A: We have had some suggestions from clients. But I don’t believe that any have translated into actual investments. I would describe it this way: When you have been doing this for a while, you start to become more proficient about where to look, which rocks to look under. The rocks we look under tend to have a few things in common.

Q: We’re afraid to ask, but go ahead.

A: One thing we want to look for is perhaps a market inefficiency or imperfection. And often these are caused by what we would call institutional constraints. The institutions, first of all, because of their tremendous size, and second of all, because many have gotten away from fundamental investing, tend to be prolific creators of opportunities. An example of this would be when a large company spins off a much smaller subsidiary and distributes the stock free to shareholders. The institutions tend to be natural sellers of the spinoffs.

Q: Why is that?

A: Either they would have to buy an enormous amount to justify a large position, or they sell. And they sell regardless of fundamentals, regardless of the price compared to the value. So we tend to look at spinoffs as one category. That would be a type of rock that we look under. So when in the newspaper it mentions that such and such a company is considering a spinoff, we will follow the progress of that and look at the registration statement when it becomes available for a possible investment.

There are, of course, now people who follow spinoffs, including an analyst at one major firm. So even in that area there might be fewer opportunities than before. Although every so often one slips through the cracks, or one is written up but ignored by most of Wall Street. We do find some opportunities even in overpopulated areas.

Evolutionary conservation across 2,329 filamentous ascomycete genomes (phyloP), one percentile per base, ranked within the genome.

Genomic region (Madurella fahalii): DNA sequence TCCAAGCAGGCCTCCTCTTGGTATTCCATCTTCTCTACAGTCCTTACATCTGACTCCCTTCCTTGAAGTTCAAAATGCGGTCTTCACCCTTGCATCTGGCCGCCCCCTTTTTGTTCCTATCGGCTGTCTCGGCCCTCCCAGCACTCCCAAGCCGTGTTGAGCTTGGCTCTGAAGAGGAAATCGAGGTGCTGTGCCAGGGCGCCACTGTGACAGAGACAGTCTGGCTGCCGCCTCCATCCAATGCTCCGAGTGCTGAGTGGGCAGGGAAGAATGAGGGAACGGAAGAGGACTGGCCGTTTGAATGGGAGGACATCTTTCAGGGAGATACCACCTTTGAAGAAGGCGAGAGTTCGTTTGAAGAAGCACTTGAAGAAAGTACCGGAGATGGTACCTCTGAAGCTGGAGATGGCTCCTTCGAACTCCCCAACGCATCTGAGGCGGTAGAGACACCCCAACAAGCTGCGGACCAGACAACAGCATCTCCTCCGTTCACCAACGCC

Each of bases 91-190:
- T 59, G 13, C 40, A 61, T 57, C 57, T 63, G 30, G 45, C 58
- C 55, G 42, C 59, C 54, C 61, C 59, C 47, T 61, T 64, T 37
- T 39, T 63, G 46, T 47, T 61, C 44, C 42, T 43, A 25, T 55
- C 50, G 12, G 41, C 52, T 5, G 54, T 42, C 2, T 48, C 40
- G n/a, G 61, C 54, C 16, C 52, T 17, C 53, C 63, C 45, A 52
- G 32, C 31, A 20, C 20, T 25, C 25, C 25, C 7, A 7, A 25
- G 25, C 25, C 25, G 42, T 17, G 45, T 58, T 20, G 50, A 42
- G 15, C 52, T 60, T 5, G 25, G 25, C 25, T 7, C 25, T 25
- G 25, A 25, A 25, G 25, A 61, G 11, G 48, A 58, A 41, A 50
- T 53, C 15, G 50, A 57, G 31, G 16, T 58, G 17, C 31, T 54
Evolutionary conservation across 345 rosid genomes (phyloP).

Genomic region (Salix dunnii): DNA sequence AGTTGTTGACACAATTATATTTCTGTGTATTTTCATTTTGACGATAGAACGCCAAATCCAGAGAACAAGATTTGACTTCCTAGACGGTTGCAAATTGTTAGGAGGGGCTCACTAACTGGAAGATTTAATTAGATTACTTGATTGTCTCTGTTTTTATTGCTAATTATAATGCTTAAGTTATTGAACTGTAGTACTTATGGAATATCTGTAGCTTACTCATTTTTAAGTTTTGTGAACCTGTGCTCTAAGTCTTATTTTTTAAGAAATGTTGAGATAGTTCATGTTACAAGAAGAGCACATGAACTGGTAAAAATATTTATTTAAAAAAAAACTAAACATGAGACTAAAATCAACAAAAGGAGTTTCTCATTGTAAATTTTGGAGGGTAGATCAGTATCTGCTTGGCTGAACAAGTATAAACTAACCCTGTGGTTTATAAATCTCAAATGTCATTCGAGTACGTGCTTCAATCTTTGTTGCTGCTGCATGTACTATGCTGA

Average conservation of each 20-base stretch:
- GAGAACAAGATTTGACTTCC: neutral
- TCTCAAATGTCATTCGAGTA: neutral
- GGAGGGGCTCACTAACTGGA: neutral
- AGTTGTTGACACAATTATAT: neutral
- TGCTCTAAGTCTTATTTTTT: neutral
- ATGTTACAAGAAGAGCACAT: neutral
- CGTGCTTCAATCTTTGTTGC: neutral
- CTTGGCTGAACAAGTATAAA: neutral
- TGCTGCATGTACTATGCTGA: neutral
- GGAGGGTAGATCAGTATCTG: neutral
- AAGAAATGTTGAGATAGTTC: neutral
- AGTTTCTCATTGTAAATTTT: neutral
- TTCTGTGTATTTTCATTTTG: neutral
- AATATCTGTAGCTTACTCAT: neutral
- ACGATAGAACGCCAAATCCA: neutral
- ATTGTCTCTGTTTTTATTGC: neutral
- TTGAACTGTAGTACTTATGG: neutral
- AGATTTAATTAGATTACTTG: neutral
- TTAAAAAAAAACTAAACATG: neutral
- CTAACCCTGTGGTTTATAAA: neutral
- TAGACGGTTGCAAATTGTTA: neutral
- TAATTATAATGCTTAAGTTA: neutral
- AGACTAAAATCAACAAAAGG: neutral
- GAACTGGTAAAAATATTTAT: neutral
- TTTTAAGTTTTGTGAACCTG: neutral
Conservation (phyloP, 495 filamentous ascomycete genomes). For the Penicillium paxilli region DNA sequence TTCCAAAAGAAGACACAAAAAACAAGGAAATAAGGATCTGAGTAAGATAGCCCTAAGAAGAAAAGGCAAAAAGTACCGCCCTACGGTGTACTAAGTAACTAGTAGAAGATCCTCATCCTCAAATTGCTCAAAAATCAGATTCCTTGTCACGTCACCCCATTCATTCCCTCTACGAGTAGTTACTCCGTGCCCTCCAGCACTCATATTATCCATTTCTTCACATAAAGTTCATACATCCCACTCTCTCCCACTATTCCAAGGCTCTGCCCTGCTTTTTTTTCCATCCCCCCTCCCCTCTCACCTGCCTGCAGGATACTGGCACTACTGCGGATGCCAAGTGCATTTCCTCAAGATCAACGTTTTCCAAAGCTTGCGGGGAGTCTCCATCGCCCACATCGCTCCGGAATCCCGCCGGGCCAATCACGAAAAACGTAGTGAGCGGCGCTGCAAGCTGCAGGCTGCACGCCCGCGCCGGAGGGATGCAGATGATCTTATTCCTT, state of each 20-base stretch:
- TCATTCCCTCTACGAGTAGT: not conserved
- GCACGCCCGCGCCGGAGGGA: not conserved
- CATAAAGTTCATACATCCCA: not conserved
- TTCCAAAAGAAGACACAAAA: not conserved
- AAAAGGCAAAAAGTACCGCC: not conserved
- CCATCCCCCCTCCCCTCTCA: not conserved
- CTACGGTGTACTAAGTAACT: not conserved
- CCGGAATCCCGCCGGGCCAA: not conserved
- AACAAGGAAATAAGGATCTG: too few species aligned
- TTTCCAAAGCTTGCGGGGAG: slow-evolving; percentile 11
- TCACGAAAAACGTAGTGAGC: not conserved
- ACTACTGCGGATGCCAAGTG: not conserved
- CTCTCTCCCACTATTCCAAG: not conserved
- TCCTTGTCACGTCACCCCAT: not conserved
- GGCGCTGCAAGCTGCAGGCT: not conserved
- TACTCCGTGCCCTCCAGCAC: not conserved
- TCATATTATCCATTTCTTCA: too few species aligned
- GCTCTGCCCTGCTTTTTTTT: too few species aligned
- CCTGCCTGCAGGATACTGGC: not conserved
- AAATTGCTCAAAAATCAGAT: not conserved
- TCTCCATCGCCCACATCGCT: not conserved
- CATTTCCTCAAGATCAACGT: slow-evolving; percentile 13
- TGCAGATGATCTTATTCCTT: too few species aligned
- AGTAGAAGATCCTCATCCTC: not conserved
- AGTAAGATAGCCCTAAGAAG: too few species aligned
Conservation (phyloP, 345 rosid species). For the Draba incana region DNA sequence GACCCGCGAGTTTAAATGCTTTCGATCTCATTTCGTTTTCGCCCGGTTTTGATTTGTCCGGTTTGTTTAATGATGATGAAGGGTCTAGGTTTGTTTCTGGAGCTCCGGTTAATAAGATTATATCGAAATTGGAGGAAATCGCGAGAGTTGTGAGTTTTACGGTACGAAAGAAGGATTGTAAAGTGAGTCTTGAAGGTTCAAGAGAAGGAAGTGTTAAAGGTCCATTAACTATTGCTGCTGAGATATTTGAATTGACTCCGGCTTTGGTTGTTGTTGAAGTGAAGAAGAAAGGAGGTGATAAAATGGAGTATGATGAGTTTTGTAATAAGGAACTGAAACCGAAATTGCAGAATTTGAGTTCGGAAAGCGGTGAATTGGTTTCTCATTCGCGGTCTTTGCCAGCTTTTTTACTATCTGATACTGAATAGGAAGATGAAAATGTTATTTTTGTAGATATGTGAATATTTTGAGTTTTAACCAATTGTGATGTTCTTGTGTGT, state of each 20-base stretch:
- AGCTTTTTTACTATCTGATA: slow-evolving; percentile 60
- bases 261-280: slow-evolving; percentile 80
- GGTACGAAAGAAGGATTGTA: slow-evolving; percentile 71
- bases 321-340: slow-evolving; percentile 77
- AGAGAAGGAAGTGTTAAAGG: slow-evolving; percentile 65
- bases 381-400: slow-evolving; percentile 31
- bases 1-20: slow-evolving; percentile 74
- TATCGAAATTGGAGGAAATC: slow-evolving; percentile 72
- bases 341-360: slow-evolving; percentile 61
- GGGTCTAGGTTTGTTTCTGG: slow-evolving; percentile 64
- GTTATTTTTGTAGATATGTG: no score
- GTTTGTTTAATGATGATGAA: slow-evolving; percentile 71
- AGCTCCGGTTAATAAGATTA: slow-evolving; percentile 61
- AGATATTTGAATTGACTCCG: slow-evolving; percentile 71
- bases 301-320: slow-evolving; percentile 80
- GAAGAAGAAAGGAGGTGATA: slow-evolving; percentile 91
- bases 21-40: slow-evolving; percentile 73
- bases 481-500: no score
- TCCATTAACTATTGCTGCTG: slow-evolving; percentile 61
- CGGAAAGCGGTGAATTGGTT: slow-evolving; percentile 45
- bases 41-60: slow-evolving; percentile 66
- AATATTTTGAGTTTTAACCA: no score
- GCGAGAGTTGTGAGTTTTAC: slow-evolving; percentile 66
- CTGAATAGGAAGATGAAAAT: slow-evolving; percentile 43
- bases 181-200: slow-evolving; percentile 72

Q: How about another type of rock?

A: Another type of rock we would look under would be when securities get downgraded from investment grade to below investment grade, i.e., distressed. In particular, many funds that own these are not permitted to own other than investment-grade securities. So when the downgrade happens, they have to sell, they have no choice, given the rules that they operate under. That may create a short-term supply/demand imbalance. Another opportunity created by selling that is not dictated by fundamentals.

Q: We guess we have a reasonable knowledge of how you work and reason. So why don’t we switch to the way you view the economy and the market?

A: One thing I want to emphasize is that, like any human being, we can discuss our view of the economy and the market. Fortunately for our clients, we don’t tend to operate based on the view. Our investment strategy is to invest bottom up, one stock at a time, based on price compared to value. And while we may have a macro view that things aren’t very good right now—which in fact we feel very strongly—we will put money to work regardless of that macro view if we find bargains. So tomorrow, if we found half a dozen bargains, we would invest all our cash.

Here’s the tweet by @NeckarValue:

You can find the entire interview here.